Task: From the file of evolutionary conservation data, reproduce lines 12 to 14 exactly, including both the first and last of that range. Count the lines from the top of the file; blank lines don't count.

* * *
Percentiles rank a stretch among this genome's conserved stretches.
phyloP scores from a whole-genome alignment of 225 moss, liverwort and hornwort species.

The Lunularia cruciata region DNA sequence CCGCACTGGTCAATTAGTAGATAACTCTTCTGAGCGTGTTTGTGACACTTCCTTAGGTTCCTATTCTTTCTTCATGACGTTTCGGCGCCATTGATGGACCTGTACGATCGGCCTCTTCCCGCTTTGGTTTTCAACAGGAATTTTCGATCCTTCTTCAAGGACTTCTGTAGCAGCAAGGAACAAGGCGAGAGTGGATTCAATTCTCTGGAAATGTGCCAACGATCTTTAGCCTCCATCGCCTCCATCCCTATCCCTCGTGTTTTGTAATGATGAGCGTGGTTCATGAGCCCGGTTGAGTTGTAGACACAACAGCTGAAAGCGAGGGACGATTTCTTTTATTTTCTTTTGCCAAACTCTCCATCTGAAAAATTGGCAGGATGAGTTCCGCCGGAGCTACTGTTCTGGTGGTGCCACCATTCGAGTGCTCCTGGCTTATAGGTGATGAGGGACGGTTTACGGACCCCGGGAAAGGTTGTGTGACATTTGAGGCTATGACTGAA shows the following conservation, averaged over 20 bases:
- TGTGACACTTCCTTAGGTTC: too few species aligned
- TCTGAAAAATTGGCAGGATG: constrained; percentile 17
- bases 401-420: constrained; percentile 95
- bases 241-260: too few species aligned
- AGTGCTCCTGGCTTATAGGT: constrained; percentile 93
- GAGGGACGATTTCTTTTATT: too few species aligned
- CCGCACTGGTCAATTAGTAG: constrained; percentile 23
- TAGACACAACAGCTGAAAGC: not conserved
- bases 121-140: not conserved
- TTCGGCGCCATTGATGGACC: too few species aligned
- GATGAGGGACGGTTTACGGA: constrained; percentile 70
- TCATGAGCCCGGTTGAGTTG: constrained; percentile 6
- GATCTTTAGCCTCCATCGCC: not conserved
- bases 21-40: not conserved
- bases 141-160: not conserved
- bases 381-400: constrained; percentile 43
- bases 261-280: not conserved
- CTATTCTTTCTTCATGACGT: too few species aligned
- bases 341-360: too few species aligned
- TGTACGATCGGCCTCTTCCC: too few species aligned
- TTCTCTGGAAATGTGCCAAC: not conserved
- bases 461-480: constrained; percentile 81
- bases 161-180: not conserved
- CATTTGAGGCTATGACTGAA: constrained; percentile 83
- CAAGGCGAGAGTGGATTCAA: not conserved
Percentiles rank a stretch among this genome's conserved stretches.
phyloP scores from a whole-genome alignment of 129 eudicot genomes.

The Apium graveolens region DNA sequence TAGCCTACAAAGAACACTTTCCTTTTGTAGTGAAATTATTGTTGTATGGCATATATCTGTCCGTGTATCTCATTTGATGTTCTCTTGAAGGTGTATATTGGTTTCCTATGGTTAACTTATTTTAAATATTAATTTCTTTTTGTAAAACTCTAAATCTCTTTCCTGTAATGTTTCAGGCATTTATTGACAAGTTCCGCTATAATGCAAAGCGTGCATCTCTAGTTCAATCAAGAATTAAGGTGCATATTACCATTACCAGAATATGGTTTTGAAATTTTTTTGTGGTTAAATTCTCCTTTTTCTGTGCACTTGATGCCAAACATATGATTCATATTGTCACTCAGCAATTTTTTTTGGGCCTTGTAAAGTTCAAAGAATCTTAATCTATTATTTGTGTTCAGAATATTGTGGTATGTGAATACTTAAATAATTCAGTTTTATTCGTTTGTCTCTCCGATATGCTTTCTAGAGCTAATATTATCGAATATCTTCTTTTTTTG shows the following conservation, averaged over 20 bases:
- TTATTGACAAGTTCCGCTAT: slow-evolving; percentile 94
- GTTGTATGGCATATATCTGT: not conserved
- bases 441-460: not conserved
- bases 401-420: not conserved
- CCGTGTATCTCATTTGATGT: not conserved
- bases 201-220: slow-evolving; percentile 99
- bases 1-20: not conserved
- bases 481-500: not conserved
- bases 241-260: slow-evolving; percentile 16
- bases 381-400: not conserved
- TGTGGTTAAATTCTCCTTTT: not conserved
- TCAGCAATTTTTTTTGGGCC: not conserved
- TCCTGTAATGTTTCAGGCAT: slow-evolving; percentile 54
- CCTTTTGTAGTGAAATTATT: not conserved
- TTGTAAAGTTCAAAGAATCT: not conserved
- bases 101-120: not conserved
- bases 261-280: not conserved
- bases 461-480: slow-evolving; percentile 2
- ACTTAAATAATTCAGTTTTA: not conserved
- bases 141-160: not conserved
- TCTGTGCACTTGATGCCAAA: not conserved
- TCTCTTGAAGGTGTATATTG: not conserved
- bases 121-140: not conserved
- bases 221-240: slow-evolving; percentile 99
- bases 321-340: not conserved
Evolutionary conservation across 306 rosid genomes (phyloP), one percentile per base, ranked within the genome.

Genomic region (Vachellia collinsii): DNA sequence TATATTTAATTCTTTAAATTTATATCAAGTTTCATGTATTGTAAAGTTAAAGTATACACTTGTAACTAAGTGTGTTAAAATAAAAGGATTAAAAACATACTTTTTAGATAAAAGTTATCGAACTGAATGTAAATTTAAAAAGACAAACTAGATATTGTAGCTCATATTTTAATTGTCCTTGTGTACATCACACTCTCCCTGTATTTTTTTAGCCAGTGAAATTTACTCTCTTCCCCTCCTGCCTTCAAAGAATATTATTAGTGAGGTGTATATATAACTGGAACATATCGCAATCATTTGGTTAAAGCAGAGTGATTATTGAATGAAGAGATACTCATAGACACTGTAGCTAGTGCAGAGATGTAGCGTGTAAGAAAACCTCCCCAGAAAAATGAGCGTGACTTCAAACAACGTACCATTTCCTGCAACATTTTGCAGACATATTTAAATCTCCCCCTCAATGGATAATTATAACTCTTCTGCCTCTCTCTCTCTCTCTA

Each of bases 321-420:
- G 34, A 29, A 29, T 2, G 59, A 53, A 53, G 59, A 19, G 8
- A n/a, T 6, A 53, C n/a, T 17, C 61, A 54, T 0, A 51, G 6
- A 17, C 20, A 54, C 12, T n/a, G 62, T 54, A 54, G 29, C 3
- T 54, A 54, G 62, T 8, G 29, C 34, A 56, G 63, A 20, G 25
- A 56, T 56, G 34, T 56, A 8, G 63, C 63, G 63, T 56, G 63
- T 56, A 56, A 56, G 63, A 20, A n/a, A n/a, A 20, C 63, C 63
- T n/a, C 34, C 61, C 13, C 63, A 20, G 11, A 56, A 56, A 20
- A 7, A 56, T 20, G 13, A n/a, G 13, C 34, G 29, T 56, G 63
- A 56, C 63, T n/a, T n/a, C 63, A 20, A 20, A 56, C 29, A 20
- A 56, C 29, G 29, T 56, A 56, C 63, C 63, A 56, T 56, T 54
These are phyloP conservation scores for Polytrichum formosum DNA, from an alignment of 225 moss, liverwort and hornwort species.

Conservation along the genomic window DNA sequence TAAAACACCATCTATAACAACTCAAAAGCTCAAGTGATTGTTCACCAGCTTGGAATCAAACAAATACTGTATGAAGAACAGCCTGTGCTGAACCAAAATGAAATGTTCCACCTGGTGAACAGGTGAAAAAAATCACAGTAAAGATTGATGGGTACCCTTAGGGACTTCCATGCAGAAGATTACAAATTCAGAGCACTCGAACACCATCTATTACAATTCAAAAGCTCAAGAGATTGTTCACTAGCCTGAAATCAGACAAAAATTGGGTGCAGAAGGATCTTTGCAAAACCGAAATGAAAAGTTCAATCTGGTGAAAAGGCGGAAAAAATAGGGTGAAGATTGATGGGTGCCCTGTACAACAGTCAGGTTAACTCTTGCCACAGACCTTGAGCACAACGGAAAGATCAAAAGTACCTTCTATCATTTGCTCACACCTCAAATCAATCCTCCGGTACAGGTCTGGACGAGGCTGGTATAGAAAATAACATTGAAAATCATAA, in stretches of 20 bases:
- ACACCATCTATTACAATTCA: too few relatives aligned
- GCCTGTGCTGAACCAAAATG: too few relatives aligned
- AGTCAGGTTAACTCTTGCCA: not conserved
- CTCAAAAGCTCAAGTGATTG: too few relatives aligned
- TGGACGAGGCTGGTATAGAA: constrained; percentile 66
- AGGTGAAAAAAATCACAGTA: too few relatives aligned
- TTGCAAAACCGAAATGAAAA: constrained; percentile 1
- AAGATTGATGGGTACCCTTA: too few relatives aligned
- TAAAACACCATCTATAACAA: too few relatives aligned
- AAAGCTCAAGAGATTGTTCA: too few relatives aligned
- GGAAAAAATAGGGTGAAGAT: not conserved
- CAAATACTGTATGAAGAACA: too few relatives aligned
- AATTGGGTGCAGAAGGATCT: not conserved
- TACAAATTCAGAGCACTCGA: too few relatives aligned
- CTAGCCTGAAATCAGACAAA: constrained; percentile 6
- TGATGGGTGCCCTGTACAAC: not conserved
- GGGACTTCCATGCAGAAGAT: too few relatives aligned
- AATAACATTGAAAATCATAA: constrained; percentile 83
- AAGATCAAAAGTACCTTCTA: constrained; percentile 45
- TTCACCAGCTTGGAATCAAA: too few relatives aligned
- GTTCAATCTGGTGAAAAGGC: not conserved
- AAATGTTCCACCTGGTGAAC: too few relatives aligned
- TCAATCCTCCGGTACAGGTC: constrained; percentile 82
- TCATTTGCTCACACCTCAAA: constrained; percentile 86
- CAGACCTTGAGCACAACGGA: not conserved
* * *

- bases 121-140: not conserved
- TTCGGCGCCATTGATGGACC: too few species aligned
- GATGAGGGACGGTTTACGGA: constrained; percentile 70